There was a very good piece the other day in the UK paper, The Telegraph, by writer Brendan O’Neill about the culture of modern atheism and how its become degraded into a caste of self-righteous know-it-all elitists. Funny thing is, Brendan O’Neill is actually an atheist himself, but remarks that “Things are now so bad that I tend to keep my atheism to myself, and instead mumble something about being a very lapsed Catholic if I’m put on the spot, for fear that uttering the A-word will make people think I’m a Dawkins drone with a mammoth superiority complex and a hives-like allergy to nurses wearing crucifixes.”
Though I have not quite reached that point myself, I can definitely relate to O’Neill’s sentiments here. Towards the end of college and for a short time after that, I went through my “movement-atheist” phase, where I read The God Delusion and God is Not Great and watched endless hours of debates and lectures on YouTube by “The New Atheists”. Truth be told, I still hold much of the same views I did then, but have just become more nuanced about the way I think about the subject. More than anything, I agree the most with Martin Amis’ position where he says that the “rational position is to be an agnostic teetering on the very brink of atheism”. I’m still a firm secularist, and I consider the strong separation of church and state, the promotion of rational scientific discourse over superstition, and the general secularization of politics and geo-politics (see: Israel/Palestine, Northern Ireland, ect.) as some of the things I care about the most. But because I care about these things so much, I find so many atheists I run into now so unlikeable and embarrassing to be associated with. You will find that many of the loudest spokesmen for the irreligious cause are the absolute WORST people to be speaking on its behalf. O’Neill says much of the same thing (emphasis my own):
Atheists online are forever sharing memes about how stupid religious people are…Atheists in the public sphere spend their every tragic waking hour doing little more than mocking the faithful. In the words of Robin Wright, they seem determined “to make it not just uncool to believe, but cool to ridicule believers”. To that end if you ever have the misfortune, as I once did, to step foot into an atheistic get-together, which are now common occurrences in the Western world, patronised by people afflicted with repetitive strain injury from so furiously patting themselves on the back for being clever, you will witness unprecedented levels of intellectual smugness and hostility towards hoi polloi.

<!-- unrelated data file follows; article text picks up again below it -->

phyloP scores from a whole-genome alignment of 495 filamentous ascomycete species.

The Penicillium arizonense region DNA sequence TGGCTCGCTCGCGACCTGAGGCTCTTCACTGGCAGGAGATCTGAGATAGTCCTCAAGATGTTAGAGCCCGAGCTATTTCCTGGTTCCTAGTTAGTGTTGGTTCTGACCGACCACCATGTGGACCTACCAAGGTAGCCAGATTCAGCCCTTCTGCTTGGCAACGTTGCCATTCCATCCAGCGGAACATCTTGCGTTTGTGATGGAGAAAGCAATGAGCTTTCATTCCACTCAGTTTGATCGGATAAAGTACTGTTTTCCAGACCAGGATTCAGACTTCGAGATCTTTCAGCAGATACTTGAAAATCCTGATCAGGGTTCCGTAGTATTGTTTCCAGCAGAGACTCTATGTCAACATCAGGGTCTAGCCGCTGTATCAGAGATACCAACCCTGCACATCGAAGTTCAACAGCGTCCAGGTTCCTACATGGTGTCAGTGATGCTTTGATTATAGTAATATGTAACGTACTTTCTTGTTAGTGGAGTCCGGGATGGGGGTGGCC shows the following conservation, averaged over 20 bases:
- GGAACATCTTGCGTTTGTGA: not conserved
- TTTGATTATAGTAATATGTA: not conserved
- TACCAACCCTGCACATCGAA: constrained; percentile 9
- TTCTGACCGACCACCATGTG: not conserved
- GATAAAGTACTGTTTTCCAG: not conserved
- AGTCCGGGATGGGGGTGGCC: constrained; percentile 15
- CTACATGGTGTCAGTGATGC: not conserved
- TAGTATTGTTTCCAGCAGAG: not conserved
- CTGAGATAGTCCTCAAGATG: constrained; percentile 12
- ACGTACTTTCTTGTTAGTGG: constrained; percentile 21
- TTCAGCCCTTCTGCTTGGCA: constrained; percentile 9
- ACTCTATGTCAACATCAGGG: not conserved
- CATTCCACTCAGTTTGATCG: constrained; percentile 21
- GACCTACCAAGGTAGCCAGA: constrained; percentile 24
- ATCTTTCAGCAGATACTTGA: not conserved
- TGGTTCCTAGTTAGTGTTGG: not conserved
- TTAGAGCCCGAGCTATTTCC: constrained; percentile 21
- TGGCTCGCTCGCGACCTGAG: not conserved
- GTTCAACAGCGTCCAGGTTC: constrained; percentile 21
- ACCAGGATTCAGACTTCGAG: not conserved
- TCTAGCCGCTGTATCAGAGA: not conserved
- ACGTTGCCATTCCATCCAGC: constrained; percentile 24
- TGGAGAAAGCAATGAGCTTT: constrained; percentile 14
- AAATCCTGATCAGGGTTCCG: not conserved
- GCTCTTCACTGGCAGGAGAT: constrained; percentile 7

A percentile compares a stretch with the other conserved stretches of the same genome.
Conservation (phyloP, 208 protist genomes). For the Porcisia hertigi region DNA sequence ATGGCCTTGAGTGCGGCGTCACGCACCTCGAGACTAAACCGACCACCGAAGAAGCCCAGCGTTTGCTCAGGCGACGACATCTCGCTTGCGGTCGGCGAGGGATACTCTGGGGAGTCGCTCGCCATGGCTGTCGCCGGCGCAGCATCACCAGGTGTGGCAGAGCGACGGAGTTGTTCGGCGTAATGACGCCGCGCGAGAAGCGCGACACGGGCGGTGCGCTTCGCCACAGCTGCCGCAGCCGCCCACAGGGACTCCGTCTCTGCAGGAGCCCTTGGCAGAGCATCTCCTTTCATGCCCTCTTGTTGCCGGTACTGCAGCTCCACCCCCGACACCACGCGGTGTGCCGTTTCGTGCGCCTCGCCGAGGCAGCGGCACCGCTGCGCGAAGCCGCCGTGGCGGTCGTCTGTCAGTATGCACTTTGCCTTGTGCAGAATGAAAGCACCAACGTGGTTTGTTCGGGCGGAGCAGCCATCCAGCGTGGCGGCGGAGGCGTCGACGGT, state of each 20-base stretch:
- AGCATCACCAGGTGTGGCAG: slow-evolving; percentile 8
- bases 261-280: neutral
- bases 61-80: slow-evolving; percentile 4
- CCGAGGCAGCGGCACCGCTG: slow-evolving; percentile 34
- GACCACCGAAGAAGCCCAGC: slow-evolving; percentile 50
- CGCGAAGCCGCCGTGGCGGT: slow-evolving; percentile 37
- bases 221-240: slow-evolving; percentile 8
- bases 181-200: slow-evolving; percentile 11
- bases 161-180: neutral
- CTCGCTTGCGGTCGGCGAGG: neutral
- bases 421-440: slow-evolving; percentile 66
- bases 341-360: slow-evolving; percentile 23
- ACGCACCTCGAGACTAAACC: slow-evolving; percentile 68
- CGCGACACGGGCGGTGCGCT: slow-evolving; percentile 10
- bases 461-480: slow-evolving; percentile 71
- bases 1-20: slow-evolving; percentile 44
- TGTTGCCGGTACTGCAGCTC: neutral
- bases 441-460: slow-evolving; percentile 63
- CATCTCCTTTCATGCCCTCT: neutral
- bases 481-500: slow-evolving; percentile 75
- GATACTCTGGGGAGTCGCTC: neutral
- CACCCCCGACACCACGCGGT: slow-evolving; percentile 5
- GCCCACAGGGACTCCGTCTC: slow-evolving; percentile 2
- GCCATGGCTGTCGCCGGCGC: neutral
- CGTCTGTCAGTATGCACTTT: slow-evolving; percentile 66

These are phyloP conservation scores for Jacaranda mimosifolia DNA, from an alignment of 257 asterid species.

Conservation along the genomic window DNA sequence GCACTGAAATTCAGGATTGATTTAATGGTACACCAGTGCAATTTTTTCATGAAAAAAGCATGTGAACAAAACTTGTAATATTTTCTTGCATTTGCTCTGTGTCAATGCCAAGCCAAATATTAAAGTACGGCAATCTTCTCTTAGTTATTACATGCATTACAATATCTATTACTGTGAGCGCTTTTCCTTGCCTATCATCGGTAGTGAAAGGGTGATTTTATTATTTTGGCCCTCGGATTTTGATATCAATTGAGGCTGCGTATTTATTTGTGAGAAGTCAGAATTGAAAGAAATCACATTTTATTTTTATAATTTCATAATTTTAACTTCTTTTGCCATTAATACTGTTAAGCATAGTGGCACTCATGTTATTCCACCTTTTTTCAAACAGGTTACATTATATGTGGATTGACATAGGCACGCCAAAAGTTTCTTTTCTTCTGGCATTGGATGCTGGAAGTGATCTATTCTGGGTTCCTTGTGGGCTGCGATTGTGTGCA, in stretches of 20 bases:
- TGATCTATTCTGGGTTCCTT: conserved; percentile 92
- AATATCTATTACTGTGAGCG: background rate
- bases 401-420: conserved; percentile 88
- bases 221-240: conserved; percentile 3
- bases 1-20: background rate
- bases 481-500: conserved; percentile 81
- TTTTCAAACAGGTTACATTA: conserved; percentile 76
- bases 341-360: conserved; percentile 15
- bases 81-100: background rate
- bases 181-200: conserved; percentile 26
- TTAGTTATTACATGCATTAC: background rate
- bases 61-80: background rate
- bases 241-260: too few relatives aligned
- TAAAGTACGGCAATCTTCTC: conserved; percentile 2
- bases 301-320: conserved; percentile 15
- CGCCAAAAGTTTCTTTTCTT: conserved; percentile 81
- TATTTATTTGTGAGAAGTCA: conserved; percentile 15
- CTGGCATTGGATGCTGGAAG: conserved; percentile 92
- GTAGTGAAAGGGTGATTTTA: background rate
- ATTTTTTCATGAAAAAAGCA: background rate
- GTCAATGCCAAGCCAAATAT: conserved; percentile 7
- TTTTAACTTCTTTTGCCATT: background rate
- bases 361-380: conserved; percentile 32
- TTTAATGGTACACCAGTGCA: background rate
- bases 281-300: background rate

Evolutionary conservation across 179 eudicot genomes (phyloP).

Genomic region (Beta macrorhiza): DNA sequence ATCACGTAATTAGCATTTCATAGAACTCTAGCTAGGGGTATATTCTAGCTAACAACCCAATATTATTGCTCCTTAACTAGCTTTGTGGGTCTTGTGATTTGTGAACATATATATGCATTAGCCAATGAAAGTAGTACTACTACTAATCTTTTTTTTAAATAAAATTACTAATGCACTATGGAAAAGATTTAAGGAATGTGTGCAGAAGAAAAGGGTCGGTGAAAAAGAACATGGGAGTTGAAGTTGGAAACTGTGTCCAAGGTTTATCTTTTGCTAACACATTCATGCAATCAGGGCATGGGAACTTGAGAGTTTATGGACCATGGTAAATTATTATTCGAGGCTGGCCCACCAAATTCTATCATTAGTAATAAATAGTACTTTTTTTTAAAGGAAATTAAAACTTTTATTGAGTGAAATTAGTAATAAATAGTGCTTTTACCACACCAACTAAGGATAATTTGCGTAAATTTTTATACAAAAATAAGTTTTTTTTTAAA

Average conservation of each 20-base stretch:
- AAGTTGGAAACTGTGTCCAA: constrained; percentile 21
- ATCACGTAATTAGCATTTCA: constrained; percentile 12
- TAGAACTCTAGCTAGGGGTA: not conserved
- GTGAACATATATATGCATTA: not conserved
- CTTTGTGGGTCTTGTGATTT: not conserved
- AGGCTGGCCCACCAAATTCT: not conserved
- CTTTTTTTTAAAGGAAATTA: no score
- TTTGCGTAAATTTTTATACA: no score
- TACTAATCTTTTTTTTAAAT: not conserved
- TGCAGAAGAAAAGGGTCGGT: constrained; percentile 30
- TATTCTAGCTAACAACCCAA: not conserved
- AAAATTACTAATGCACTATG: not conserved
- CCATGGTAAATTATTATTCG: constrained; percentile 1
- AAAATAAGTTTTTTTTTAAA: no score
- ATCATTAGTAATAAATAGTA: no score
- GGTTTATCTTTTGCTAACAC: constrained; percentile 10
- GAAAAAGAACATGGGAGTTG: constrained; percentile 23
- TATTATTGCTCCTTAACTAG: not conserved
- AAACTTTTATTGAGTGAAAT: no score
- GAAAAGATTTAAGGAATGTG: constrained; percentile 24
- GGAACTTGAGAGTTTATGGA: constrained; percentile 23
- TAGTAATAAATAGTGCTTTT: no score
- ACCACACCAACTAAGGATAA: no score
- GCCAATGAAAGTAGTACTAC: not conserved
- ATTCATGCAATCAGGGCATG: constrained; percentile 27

I wouldn’t call it intellectual smugness so much as intellectual laziness. O’Neill’s closes by saying Atheism’s main problem is that it’s little more than a denial of a positive, or “the transformation of this nothing into an identity, into the basis of one’s outlook on life, which gives rise to today’s monumentally annoying atheism. The problem with today’s campaigning atheists is that they have turned their absence of belief in God into the be-all and end-all of their personality.” In other words, the denial of a certain metaphysical position becomes the defining feature of a person’s character.
In this sense, the problem arises that instead of standing for certain concrete causes and principles that ALL humanity can benefit from and unite around, the issue instead becomes: what can we do to benefit fellow atheists and make sure people stop hurting our feelings? As is typical in Anglo-American culture, atheism has become yet another matter of identity politics, of a group rallying around common historical grievances, forming associations with long acronyms, and wasting their time bitching about nativity scenes on the highway because of how “offensive” they are. This has done tragically little to spread the cause of secularism and done much more to turn atheists in cartoon-character snobs who never shut up about how “free-thinking” and “logical” they are because of their ability to string big words together.
All this has done is to play right into the hands of equally smug and self-righteous religious conservatives who then think they have carte blanche to write off secularists all together and go on thinking “See! I was right all along!”
Sam Harris actually warned about this back in 2007 at an Atheist conference where he said that: